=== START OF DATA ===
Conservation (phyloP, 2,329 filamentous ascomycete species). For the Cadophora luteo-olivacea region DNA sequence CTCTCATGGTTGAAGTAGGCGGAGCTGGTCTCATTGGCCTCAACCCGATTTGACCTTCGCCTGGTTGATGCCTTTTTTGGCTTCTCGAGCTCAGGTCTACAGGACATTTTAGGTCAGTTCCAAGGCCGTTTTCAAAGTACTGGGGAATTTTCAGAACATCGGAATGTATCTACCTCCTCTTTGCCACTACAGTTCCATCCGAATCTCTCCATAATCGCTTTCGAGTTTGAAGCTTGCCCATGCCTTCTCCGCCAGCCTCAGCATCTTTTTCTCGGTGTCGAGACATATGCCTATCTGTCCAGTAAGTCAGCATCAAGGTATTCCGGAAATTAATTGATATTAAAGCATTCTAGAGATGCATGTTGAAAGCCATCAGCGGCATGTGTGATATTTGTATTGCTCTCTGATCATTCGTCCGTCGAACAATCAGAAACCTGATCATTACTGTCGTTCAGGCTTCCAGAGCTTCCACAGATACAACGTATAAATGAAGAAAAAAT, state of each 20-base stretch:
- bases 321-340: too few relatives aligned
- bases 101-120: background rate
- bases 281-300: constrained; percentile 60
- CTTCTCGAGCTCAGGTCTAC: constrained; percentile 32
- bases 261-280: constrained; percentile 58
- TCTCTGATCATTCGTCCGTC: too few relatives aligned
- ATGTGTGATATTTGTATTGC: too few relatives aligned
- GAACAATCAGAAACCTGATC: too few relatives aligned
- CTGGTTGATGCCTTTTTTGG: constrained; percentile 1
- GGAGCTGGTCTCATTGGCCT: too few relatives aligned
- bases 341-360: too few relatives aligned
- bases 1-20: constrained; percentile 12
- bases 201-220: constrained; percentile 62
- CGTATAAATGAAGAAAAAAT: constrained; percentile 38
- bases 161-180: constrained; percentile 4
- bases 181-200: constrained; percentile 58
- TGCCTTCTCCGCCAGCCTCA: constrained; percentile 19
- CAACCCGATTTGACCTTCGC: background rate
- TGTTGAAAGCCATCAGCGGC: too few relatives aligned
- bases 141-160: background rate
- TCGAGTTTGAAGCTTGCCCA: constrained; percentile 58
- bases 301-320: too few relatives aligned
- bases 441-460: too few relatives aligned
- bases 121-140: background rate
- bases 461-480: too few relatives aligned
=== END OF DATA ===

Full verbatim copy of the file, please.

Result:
Conservation (phyloP, 2,329 filamentous ascomycete species). For the Cadophora luteo-olivacea region DNA sequence CTCTCATGGTTGAAGTAGGCGGAGCTGGTCTCATTGGCCTCAACCCGATTTGACCTTCGCCTGGTTGATGCCTTTTTTGGCTTCTCGAGCTCAGGTCTACAGGACATTTTAGGTCAGTTCCAAGGCCGTTTTCAAAGTACTGGGGAATTTTCAGAACATCGGAATGTATCTACCTCCTCTTTGCCACTACAGTTCCATCCGAATCTCTCCATAATCGCTTTCGAGTTTGAAGCTTGCCCATGCCTTCTCCGCCAGCCTCAGCATCTTTTTCTCGGTGTCGAGACATATGCCTATCTGTCCAGTAAGTCAGCATCAAGGTATTCCGGAAATTAATTGATATTAAAGCATTCTAGAGATGCATGTTGAAAGCCATCAGCGGCATGTGTGATATTTGTATTGCTCTCTGATCATTCGTCCGTCGAACAATCAGAAACCTGATCATTACTGTCGTTCAGGCTTCCAGAGCTTCCACAGATACAACGTATAAATGAAGAAAAAAT, state of each 20-base stretch:
- bases 321-340: too few relatives aligned
- bases 101-120: background rate
- bases 281-300: constrained; percentile 60
- CTTCTCGAGCTCAGGTCTAC: constrained; percentile 32
- bases 261-280: constrained; percentile 58
- TCTCTGATCATTCGTCCGTC: too few relatives aligned
- ATGTGTGATATTTGTATTGC: too few relatives aligned
- GAACAATCAGAAACCTGATC: too few relatives aligned
- CTGGTTGATGCCTTTTTTGG: constrained; percentile 1
- GGAGCTGGTCTCATTGGCCT: too few relatives aligned
- bases 341-360: too few relatives aligned
- bases 1-20: constrained; percentile 12
- bases 201-220: constrained; percentile 62
- CGTATAAATGAAGAAAAAAT: constrained; percentile 38
- bases 161-180: constrained; percentile 4
- bases 181-200: constrained; percentile 58
- TGCCTTCTCCGCCAGCCTCA: constrained; percentile 19
- CAACCCGATTTGACCTTCGC: background rate
- TGTTGAAAGCCATCAGCGGC: too few relatives aligned
- bases 141-160: background rate
- TCGAGTTTGAAGCTTGCCCA: constrained; percentile 58
- bases 301-320: too few relatives aligned
- bases 441-460: too few relatives aligned
- bases 121-140: background rate
- bases 461-480: too few relatives aligned